Environmental and Occupational Lung Diseases Dr. Yeşim YASİN Fall-2013
Outline • Description of occupational lung diseases • Basic classifications • Major occupational lung diseases • Prevention • Occupational history
Ramazzini • He published De MorbisArtificumDiatribain 1700 (Treatise on the Diseases of Workers). He described: • Dyspnea and metal poisoning in miners • Bronchitis from irritant fumes • Lung fibrosis in potters • Asthma from exposure to corn &flour • Silicosis in stonemasons
Description Occupational lung diseases are a group of diseases that are caused by either repeated, extended exposure or a single, severe exposure to irritating or toxic substances present in the work environmentthat leads to acute or chronic respiratory ailments.
Main difference: • Occupational diseases: Diseases related to a specific occupation, such as asbestosis, coal worker’s pneumoconiosis (black lung), beryllosis (brown lung), silicosis • Work-related diseases: Diseases that are not occupation-specific, but are aggravated at work, such as occupational asthma, industrial bronchitis
Major classification • Diseases due to physical agents: a. Heat b.Cold c. Light d. Pressure e. Noise f. Radiation • Diseases due to chemical agents: a. Gases: Gas poisoning b. Pneumoconiosis c. Metals and their compounds: Chemicals & solvents • Diseases due to biological agents: Leptospirozis, anthrax, actinomycosis, tetanus • Occupational cancers: Cancer of skin, lungs, bladder • Occupational dermatosis: Dermatitis, eczema • Diseases of psychological origin: Industrial neurosis, hypertension, peptic ulcer, etc.
MajorType of ExposureAssociatedwithClinicalDisease • Gases • Corrosivesubstances (acids, alkalis) • Dyesandstains • Dustsandpowders • Asbestosandotherfibers • Infectiousagents • Insecticidesandpesticides • Metal and metal fumes • Organicdusts (cotton, wood, biologicmatter) • Plastics • Solvents • Petrochemicals (coal, petroleumdistillates) • Physicalfactors (noise, lifting, thermalstress, vibration, repetitivemotion) • Emotionalfactors (stress) • Radiation (electromagneticfields, X-ray radiation,ultravioletradiation)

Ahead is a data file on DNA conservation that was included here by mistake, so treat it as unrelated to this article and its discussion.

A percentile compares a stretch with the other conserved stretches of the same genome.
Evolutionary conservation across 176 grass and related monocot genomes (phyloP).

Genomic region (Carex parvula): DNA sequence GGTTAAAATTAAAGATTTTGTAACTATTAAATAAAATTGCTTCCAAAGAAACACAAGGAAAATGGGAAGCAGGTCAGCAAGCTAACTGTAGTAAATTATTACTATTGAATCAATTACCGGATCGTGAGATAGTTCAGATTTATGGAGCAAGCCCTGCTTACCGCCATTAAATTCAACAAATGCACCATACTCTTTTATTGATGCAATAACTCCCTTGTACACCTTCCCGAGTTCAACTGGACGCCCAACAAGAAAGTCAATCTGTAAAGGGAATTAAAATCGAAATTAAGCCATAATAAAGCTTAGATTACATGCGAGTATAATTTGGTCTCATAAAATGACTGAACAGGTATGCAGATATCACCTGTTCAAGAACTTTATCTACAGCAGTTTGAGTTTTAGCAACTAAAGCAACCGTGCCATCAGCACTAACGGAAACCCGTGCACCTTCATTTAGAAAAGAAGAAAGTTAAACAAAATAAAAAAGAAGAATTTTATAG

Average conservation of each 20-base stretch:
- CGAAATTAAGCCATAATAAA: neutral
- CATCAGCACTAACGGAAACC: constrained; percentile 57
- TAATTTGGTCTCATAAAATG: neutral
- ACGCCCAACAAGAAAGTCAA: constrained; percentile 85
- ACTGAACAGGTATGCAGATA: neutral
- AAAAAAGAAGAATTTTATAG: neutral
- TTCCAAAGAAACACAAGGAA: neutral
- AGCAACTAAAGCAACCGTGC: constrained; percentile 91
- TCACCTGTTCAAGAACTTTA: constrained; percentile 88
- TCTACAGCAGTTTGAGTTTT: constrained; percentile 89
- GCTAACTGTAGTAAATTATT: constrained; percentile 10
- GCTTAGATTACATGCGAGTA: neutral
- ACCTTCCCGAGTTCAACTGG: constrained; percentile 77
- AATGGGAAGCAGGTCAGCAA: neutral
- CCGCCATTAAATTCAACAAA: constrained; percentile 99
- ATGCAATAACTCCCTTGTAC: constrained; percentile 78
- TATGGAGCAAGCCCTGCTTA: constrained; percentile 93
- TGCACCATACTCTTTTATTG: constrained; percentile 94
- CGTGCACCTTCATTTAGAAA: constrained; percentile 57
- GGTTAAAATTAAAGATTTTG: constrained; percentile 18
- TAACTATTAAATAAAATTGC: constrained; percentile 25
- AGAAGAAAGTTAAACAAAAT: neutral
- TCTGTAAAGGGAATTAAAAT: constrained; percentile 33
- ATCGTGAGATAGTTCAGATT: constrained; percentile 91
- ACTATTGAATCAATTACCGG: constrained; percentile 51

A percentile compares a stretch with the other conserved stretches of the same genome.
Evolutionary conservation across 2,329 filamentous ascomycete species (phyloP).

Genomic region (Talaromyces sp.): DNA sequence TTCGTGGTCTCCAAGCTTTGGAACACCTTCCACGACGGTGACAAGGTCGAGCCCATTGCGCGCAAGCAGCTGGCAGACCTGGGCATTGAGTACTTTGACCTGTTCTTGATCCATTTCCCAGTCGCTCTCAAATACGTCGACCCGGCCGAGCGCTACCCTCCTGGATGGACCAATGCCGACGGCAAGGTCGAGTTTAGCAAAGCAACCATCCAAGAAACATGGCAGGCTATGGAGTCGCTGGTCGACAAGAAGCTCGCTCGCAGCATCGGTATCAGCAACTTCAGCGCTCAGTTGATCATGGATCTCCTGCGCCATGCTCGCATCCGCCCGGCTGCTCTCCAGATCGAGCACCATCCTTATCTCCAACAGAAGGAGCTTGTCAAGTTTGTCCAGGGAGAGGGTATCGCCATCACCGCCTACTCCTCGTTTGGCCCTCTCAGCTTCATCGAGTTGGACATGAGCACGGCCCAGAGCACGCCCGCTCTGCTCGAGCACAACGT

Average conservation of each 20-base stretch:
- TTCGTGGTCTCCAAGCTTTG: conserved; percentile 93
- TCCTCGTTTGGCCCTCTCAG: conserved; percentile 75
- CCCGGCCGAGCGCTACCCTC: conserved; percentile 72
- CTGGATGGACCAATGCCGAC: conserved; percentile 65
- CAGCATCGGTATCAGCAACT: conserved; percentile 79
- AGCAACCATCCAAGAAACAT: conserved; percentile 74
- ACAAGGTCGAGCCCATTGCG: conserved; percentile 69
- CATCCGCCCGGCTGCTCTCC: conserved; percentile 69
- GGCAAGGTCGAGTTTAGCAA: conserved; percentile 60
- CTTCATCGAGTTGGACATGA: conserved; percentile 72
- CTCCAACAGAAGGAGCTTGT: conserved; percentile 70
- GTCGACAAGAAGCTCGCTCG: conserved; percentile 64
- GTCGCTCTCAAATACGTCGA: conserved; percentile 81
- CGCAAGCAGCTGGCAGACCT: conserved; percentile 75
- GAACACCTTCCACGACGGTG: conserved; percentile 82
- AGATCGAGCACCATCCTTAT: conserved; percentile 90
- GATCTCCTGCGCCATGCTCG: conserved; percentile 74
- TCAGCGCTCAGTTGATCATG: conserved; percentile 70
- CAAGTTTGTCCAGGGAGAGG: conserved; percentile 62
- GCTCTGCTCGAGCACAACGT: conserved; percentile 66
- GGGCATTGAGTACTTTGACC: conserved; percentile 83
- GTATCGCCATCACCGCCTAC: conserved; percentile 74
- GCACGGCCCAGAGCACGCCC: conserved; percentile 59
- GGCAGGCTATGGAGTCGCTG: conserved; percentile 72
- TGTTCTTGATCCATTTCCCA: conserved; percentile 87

Induction Periods • Short: • Asthma • Infections • Allergic alveolitis • Toxic poisonings • Long: • Pneumoconioses • Neoplasms
Classification of OLD • Inflammation of airways • Inflammation of lining of respiratory system • Obstructive lung disease • Reversible: Occupational asthma, Byssinosis • Irreversible: Industrial bronchitis, Emphysema • Restrictive lung disease • Pneumoconiosis: Silicosis, Asbestosis • EAA: Farmer’s lung
Inflammation/irritation of airways • Main substances • Soluble in water • Can produce inflammatory effect • The site of the effect depends on the degree of solubility • Highly soluble Upper respiratory tract • Moderately soluble middle respiratory tract • Sparingly soluble lower respiratory tract
Occupational asthma and rhinitis • Caused by immunological sensitization to agents in the workplace • Approx. 10% of adult onset of asthma is occupational. • Asthma symptoms: wheeze, chest tightness and dyspnea. Classically, symptoms are worse at work or soon after work, and better during weekends and holidays. • Rhinitis and conjunctivitis symptoms: rhinorrhea, nasal stuffiness and itching of the eye/nose, sneezing; often associated by asthma and may precede chest symptoms. • When sensitized, symptoms can be precipitated by non-specific irritation (e.g smoking or cols air)
Asthma and rhinitis-prognosis • Symptoms usually resolve after removal from exposure, but the practical constraints of exposure control can be a real threat to employment. • Where exposure cannot be controlled completely, individuals are sometimes allowed to continue to work wearing PPE. However, they must be informed about risk, and have a frequent health surveillance.
Byssinosis • Associated with the exposure to cotton dust. • Symptoms: wheezing and chest tightness. Typically worse after a break from work (Mondays!), improving with return to exposure (better towards the end of the working week). Temporal relationship can be obscured after prolonged exposure. • Textile and rope making industries • Development of disease is rare if the exposure is < 10 years; in general 20 years or more • Prevention: exposure controls include enclosure of carding operations, and steaming of raw cotton to reduce particle formation.
Hypersensitivity pneumonitis (HP) • Also known extrinsic allergic alveolitis (EAA) • Inflammatory disorder of the lower RS results from an immunological reaction to specific allergens in moldy organic material. • The most prevalent form is Farmer’s hypersensitivity pneumonitis (FHP) or Farmer’s lung. • Clinical Features • Acute form: Fever, chills, cough, dyspnea, myalgia, headache; Onset 4-8 hours after exposure to antigen; Resolution after 1-3 days • Subacute/chronic form: Gradual onset of dyspnea over months or years; Recurrent acute attacks; Chronic productive cough
HP (Cont.) • Causal exposures/industries: • Agricultural workers, Forestry workers, Mushroom workers, Bird handlers, Sugar cane producers, Distillery workers • Prevention: • Reduction of exposure to moldy organic material • PPE for high exposure activities
COPD • Characterized by generally irreversible airflow limitation, with impairment of lung function and debility in severe cases. • Causal exposures/industries: • Mineral dusts; i.e. coal mining, construction, cement, silica • Organic dusts; i.e. farming, cotton textile work, wood. • Chemicals; i.e. cadmium, welding fumes, isocyanates • Prevention: exposure controls, ventilation, dust reduction measures, and use of PPE.